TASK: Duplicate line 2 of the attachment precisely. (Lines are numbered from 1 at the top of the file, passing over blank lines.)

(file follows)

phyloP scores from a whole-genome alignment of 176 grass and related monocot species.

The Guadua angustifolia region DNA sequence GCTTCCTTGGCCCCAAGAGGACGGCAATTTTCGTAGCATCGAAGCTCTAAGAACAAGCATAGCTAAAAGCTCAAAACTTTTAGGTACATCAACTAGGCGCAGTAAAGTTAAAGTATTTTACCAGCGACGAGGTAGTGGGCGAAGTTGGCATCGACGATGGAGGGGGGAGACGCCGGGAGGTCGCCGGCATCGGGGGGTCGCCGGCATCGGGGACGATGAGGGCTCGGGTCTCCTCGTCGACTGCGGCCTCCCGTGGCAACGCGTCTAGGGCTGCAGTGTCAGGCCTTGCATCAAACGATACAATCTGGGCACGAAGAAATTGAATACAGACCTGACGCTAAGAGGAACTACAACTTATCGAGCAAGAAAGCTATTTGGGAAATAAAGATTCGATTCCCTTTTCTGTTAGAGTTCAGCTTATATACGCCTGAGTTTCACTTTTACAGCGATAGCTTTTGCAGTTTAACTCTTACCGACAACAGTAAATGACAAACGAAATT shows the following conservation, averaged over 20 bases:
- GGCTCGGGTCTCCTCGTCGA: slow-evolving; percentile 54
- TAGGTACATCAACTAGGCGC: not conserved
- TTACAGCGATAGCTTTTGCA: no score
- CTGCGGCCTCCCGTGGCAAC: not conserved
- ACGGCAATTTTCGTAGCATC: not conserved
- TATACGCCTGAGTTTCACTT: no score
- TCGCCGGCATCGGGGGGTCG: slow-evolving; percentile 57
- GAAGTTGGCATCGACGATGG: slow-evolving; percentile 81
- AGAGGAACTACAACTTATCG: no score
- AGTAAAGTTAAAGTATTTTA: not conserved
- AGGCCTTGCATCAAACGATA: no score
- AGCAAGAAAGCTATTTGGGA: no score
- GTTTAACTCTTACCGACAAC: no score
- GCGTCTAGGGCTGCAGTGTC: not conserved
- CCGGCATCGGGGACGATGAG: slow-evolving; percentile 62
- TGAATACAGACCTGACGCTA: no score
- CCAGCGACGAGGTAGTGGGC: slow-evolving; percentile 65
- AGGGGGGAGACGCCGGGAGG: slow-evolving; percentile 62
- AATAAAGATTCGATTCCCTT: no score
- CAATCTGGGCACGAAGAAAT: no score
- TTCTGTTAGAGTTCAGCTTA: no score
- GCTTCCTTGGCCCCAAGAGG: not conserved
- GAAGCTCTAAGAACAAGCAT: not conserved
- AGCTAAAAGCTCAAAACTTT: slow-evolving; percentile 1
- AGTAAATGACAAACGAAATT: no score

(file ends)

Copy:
The Guadua angustifolia region DNA sequence GCTTCCTTGGCCCCAAGAGGACGGCAATTTTCGTAGCATCGAAGCTCTAAGAACAAGCATAGCTAAAAGCTCAAAACTTTTAGGTACATCAACTAGGCGCAGTAAAGTTAAAGTATTTTACCAGCGACGAGGTAGTGGGCGAAGTTGGCATCGACGATGGAGGGGGGAGACGCCGGGAGGTCGCCGGCATCGGGGGGTCGCCGGCATCGGGGACGATGAGGGCTCGGGTCTCCTCGTCGACTGCGGCCTCCCGTGGCAACGCGTCTAGGGCTGCAGTGTCAGGCCTTGCATCAAACGATACAATCTGGGCACGAAGAAATTGAATACAGACCTGACGCTAAGAGGAACTACAACTTATCGAGCAAGAAAGCTATTTGGGAAATAAAGATTCGATTCCCTTTTCTGTTAGAGTTCAGCTTATATACGCCTGAGTTTCACTTTTACAGCGATAGCTTTTGCAGTTTAACTCTTACCGACAACAGTAAATGACAAACGAAATT shows the following conservation, averaged over 20 bases: